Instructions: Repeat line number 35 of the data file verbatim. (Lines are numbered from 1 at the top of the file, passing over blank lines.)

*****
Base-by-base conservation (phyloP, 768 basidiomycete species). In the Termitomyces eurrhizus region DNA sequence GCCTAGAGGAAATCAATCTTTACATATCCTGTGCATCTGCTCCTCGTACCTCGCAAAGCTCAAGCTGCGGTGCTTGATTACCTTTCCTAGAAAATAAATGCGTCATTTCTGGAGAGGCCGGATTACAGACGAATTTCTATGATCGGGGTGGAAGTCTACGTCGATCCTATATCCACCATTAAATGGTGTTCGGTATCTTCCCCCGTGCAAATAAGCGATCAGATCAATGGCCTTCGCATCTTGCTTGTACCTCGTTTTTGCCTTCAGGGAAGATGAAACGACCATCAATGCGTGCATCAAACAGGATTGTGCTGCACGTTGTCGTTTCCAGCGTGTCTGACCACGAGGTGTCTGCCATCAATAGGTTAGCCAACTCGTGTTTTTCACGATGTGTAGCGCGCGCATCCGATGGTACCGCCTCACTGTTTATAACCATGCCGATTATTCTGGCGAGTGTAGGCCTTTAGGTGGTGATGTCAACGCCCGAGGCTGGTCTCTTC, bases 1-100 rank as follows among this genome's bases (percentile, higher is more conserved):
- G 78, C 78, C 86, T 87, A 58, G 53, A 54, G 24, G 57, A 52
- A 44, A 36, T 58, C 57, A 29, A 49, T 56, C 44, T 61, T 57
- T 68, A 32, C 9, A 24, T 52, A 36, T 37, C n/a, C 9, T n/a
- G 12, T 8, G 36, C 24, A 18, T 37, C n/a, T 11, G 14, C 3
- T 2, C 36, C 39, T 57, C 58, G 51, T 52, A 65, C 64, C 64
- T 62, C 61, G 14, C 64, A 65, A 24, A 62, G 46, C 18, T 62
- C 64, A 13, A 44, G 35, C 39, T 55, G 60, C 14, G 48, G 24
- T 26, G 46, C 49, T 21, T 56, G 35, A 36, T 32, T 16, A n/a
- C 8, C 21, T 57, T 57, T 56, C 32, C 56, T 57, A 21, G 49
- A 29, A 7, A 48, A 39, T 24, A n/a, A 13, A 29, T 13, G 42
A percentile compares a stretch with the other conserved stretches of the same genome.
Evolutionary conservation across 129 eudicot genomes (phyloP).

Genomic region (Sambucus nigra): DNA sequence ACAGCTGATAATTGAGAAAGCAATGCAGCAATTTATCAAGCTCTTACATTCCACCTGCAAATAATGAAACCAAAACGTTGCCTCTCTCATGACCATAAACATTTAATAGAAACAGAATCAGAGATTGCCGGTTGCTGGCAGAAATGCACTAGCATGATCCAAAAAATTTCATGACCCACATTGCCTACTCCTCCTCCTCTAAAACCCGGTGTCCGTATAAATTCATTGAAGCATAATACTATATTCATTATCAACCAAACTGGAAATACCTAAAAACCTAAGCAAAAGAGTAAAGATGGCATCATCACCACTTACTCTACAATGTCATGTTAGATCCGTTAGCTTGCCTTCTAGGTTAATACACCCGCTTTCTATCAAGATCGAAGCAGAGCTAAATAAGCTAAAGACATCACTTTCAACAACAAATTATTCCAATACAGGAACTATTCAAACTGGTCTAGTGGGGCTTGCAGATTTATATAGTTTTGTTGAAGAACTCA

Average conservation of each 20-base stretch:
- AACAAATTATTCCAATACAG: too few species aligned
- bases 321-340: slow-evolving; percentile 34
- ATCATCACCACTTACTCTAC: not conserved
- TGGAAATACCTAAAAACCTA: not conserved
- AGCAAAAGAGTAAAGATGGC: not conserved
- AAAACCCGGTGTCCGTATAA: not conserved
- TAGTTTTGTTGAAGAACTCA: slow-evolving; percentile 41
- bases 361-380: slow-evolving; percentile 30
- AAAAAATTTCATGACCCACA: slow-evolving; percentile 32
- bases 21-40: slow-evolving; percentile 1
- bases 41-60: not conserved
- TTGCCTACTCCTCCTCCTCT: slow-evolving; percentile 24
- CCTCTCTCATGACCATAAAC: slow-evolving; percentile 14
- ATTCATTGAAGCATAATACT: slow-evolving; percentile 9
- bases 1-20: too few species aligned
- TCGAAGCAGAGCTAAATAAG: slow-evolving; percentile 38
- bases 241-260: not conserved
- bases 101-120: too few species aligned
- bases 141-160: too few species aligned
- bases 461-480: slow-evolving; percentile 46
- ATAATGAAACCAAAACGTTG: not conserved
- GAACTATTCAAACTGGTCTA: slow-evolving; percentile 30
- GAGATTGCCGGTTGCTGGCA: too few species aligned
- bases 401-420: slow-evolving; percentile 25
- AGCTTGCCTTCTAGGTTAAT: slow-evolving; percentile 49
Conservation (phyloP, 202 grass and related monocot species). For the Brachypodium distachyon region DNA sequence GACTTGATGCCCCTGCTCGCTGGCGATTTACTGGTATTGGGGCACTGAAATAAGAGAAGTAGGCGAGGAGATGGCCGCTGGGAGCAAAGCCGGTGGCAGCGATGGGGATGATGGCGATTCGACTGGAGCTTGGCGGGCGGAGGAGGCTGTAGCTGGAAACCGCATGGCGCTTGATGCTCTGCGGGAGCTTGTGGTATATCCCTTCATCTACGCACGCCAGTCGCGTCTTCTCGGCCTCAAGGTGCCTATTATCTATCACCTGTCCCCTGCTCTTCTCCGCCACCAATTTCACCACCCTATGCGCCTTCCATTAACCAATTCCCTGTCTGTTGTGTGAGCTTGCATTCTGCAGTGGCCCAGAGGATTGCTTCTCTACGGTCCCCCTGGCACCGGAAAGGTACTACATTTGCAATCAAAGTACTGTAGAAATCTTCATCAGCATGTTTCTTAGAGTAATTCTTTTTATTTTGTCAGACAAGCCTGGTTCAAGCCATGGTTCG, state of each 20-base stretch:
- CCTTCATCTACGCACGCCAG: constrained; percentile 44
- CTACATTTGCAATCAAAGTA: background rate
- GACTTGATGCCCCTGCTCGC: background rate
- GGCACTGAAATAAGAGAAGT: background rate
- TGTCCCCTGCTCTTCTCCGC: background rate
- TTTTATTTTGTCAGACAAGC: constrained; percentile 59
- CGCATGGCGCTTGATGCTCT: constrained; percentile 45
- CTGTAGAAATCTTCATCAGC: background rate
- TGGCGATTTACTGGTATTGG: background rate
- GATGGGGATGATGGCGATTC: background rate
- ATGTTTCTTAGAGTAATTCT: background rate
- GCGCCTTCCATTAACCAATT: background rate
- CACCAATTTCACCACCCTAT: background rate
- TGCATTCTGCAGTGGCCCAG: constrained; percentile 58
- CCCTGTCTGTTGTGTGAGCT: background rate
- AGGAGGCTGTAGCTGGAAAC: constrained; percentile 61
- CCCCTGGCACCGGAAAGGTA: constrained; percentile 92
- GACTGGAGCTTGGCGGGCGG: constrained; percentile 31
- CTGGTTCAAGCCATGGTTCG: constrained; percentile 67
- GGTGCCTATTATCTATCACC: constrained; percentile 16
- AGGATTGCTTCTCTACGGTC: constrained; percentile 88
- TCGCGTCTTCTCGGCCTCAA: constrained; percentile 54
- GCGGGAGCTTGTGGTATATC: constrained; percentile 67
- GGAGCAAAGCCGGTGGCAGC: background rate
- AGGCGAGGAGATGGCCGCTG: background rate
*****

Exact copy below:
- bases 461-480: slow-evolving; percentile 46